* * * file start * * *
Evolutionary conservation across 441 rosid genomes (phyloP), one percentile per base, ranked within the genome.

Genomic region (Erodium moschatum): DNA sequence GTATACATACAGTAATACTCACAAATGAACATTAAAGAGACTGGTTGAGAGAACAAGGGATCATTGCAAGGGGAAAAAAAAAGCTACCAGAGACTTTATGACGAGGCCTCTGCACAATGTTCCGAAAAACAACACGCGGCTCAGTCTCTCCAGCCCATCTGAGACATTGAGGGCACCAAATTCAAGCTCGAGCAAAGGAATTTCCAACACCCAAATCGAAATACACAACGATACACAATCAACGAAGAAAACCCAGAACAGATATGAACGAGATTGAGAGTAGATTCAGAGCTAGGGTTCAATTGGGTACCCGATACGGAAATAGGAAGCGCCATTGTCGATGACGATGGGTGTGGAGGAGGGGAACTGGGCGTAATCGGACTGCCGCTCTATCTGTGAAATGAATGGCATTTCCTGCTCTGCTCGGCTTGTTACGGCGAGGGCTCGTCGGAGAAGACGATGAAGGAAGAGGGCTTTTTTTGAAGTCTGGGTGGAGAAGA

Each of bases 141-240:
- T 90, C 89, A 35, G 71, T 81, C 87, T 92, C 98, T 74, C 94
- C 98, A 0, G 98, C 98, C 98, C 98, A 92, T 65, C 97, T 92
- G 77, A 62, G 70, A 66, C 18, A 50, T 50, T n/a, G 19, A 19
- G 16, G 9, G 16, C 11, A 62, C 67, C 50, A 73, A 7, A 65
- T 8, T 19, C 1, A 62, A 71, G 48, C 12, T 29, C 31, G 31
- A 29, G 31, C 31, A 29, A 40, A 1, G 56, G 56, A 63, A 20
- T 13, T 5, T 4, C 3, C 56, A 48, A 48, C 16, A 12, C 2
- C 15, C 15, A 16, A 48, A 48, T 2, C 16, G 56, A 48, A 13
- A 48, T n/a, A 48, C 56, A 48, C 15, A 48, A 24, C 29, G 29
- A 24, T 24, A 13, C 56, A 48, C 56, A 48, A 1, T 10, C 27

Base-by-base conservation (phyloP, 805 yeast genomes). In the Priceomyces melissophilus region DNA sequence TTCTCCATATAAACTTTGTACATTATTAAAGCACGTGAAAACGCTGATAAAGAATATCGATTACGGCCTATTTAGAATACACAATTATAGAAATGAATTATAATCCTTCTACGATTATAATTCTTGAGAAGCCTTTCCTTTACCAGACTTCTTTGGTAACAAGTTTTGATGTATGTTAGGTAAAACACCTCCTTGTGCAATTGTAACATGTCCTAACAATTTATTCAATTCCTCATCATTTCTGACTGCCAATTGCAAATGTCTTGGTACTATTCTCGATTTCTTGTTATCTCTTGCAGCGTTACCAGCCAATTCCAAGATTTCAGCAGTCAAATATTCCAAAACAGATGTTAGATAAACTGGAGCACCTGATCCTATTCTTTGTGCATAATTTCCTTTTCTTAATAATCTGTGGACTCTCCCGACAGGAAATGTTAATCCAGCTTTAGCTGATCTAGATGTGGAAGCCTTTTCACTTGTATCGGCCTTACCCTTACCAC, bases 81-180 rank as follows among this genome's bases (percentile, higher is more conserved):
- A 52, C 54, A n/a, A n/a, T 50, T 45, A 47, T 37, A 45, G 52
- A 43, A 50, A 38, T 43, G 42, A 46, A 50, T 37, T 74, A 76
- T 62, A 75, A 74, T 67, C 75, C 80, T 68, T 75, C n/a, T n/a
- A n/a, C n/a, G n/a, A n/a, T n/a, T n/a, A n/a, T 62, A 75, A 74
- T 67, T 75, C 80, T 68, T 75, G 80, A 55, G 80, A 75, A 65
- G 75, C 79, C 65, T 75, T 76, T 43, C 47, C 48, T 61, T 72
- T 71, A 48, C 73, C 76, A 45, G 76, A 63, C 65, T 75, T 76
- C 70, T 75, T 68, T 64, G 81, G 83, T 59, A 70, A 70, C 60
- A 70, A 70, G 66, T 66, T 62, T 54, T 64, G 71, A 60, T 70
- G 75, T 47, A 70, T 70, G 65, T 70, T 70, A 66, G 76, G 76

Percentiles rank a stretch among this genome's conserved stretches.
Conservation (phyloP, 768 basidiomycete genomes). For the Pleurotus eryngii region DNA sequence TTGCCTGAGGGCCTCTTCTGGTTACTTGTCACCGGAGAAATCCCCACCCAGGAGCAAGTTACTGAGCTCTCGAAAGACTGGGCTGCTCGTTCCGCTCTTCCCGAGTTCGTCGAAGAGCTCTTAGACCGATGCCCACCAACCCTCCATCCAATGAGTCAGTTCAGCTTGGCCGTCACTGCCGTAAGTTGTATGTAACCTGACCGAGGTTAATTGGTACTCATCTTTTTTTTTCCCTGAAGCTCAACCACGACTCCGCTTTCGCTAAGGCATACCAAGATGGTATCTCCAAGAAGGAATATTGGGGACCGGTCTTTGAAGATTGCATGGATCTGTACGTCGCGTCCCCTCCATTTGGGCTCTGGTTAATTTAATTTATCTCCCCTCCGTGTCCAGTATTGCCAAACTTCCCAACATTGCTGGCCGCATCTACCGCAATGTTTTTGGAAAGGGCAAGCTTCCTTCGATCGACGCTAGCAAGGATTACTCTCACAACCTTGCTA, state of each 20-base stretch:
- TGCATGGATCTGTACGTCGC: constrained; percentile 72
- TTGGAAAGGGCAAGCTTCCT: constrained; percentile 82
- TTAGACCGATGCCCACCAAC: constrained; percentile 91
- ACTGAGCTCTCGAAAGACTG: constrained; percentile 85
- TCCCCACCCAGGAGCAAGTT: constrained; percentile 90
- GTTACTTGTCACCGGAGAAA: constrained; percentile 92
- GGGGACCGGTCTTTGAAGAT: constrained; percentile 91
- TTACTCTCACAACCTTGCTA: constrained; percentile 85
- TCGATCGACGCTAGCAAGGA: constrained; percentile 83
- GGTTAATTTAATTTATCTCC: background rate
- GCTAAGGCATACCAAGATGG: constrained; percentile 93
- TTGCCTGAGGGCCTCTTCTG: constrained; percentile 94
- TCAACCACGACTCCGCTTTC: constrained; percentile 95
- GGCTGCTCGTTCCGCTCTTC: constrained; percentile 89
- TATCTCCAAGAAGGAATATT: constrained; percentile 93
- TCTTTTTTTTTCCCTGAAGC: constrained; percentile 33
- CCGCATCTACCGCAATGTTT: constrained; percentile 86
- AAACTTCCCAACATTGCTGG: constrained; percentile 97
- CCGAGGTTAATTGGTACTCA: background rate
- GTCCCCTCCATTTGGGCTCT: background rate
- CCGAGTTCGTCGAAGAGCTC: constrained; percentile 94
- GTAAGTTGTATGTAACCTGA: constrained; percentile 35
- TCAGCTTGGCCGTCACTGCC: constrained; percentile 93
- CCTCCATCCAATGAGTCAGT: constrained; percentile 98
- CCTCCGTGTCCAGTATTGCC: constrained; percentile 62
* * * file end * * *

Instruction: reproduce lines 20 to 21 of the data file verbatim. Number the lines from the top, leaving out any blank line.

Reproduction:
- G 75, C 79, C 65, T 75, T 76, T 43, C 47, C 48, T 61, T 72
- T 71, A 48, C 73, C 76, A 45, G 76, A 63, C 65, T 75, T 76